The Tip.It Times

Issue 17499gp

The Third Option

Written by and edited by Arceus

Just a word of warning: if you're sick of F2P discussions, you might want to skip this one.

That said, these discussions usually focus on whether F2P is its own game or if it's a demo for membership. The question "What is F2P?" is never asked. People that support additions to F2P usually claim that it is its own game, citing Mark Gerhard's statement of the topic from early 2009, while those that are against it state that Jagex is a business and should avoid doing anything that would discourage players from subscribing.

Few people state that the free version of the game is just that: the free version - something wholly different from traditional game demos, where you are limited to a small portion of the game for a set amount of time, or from completely free games, which are usually supported by optional microtransactions. Instead, RuneScape uses the "freemium" model, where players can play a limited version of the game for as long as they'd like or pay to be able to access everything. As the fact that the model has a name would suggest, RuneScape is not the only program to use it. Virus scanners, music streaming and online radio, and other games do the same.

In fact, several of the faults that players attribute to RuneScape's free game exist in other freemium programs: ads for the premium version, content limits, and the like. As the model relies on players subscribing, this makes sense, and those who are opposed to updates to the free game will be quick to remind others of that fact. The ads in particular are a necessity, similar to ads on a television show: They keep it free. That doesn't mean that Jagex can do anything to the free game and justify it with "It's free". Look at any number of good television shows that were brought down due to mistakes that appeared silly in hindsight.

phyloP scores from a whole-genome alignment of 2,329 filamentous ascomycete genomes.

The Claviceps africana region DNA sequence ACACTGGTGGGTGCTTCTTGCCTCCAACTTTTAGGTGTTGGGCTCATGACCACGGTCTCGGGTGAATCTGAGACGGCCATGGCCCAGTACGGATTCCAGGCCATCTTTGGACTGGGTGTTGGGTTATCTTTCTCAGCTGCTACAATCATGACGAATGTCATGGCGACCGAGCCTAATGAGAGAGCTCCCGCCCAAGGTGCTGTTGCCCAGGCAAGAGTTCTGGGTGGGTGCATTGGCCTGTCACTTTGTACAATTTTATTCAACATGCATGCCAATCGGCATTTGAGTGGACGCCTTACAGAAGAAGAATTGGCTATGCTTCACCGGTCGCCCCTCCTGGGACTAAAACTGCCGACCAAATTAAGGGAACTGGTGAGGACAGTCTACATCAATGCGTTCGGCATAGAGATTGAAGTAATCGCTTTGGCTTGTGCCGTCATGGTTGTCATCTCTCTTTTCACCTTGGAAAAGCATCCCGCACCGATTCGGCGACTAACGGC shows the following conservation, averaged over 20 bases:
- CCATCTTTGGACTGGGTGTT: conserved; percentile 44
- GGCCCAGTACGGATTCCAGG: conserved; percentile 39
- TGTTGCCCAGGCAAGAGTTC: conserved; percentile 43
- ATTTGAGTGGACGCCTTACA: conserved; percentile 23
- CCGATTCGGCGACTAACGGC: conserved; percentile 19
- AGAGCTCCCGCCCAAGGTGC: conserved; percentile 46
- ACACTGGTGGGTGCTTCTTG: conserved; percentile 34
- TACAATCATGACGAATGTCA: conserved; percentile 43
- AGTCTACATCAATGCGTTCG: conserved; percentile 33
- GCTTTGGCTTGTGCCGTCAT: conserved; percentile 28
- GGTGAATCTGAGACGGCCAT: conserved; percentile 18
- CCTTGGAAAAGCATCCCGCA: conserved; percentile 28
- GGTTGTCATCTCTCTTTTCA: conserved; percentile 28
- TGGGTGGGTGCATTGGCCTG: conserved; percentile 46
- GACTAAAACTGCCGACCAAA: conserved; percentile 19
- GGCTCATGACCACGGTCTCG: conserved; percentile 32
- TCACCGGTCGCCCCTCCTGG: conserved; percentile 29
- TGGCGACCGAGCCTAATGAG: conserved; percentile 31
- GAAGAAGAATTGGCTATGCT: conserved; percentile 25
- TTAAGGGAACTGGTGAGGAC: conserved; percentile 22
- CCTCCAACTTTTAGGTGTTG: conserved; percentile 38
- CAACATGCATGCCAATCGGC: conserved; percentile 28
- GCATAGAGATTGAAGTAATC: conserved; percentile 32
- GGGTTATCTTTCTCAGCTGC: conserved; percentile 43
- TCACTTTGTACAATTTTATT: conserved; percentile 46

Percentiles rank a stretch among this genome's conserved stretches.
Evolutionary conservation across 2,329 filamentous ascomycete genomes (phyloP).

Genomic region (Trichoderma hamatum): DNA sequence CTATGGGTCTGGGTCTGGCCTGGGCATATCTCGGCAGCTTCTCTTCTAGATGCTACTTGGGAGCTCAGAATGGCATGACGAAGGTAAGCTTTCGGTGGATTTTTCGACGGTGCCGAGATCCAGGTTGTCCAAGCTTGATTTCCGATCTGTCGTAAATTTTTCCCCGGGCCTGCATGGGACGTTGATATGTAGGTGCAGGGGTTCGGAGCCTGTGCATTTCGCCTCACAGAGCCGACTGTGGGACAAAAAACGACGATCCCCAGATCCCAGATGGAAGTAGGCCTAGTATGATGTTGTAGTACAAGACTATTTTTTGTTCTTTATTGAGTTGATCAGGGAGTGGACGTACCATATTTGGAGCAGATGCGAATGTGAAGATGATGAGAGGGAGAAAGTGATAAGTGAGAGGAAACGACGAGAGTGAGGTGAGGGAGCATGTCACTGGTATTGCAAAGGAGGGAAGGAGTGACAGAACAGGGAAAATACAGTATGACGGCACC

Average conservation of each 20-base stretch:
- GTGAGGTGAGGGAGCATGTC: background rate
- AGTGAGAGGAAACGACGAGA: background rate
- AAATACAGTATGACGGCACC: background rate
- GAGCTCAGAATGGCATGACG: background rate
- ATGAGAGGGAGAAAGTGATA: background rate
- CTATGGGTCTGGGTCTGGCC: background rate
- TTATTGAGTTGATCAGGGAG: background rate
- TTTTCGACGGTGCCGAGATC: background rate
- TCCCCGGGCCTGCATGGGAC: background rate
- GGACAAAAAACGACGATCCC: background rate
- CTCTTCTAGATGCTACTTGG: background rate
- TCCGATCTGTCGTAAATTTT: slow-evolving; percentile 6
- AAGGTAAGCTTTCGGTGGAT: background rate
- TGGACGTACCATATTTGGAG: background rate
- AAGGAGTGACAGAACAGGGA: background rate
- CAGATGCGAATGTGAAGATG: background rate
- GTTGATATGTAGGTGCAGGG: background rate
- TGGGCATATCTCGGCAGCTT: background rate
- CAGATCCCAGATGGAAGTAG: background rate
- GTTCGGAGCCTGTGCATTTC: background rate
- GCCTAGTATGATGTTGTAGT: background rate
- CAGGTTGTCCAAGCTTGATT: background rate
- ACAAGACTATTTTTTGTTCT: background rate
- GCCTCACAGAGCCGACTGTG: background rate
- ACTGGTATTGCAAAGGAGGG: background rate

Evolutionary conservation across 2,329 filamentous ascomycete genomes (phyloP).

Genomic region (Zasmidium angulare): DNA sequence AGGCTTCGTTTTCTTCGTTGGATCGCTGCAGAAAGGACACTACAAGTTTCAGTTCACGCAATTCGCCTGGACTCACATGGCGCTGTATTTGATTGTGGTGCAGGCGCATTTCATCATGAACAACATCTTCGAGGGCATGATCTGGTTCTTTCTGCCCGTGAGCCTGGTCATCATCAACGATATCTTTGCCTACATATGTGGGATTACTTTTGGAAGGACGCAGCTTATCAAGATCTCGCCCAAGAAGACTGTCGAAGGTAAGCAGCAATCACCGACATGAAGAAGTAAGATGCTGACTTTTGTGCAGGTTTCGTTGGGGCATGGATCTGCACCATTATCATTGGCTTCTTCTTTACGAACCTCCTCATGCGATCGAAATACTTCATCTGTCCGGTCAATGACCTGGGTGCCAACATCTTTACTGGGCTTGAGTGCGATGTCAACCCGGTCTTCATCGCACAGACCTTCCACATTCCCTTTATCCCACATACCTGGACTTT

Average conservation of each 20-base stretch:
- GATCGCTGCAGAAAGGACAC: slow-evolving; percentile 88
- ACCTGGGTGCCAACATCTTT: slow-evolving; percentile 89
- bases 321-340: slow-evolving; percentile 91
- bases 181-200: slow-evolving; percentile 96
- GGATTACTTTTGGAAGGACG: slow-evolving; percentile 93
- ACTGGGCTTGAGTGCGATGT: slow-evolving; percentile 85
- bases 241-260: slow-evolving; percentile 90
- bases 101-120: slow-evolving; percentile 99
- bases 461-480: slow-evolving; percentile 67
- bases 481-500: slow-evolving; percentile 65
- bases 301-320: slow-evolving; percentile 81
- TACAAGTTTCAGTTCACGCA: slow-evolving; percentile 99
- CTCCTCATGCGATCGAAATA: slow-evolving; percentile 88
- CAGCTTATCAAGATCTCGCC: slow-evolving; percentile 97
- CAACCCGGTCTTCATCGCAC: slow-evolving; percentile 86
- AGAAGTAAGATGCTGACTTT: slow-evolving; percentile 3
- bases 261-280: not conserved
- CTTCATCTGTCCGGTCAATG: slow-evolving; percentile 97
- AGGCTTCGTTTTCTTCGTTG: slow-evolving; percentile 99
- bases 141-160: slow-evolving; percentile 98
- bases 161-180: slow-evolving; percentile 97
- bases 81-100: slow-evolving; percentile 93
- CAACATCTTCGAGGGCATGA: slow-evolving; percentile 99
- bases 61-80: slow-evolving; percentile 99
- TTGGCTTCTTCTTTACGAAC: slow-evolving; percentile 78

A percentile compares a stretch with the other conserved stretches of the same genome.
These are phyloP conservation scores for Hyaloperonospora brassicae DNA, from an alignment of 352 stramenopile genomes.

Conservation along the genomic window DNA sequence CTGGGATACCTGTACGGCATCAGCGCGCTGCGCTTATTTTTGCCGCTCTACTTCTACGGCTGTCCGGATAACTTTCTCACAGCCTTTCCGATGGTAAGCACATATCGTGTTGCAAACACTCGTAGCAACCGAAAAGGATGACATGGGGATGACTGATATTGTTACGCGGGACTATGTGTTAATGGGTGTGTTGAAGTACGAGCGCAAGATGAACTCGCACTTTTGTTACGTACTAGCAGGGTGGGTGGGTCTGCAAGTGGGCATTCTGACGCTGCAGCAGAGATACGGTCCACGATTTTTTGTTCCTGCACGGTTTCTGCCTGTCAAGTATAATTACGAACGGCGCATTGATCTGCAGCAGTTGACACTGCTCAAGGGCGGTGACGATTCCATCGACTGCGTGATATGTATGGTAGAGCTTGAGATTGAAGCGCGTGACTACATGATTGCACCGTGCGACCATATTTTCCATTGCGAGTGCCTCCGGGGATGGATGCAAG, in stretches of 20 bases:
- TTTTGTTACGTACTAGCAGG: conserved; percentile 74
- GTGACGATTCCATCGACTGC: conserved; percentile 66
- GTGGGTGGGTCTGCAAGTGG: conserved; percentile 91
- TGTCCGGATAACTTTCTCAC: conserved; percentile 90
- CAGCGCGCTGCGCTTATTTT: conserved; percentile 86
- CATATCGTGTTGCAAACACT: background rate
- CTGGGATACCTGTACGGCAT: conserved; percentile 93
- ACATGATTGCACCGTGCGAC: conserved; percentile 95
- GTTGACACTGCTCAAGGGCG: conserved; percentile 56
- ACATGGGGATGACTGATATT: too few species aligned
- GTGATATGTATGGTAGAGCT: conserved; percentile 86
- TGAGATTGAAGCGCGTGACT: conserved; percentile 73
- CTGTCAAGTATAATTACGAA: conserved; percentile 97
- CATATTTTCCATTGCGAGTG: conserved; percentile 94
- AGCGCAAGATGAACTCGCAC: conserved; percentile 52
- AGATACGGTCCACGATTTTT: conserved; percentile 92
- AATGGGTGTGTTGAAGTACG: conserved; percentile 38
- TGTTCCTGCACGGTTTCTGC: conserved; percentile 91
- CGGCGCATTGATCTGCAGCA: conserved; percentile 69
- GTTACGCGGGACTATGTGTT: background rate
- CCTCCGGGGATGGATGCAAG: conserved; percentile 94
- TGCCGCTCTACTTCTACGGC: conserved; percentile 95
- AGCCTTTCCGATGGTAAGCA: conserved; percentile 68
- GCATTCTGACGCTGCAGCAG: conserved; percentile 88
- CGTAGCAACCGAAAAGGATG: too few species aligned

Does this make F2P a demo? Not entirely. Both demos and freemium games accomplish the same thing: they get potential players interested in the full version. Demos do not, however, let players play for as long or as much as they want without pressure to buy outside of the occasional ad. Players can, and often will, stick to the free version, which is why RuneScape (and other products) has a population of 'pure F2P' players. You can't fault them for it any more than you can fault a fan of a TV series for watching reruns of his or her favorite show on television instead of buying the season on DVD. One fan pays by watching ads and the other pays directly and gets more content out of it.

This means that both sides of the F2P argument have their merits: while the game is its own game rather than a demo, it's also supported by ads for the premium version. Even if it wasn't, there is nothing to stop players from remaining 'pure' F2P aside from the many reminders about how much greener the grass is supposed to be on the members' end of things. There's also nothing that will make Jagex add new free content, or stop adding content to it.

It also means that this article will probably offend both groups, so that they'll finally have something to agree on. That's progress, right?

Do you have any thoughts or comments about this week's articles? Want to discuss these articles with your fellow RuneScapers? We invite you to discuss them in this forum topic.

Tags: Community F2P

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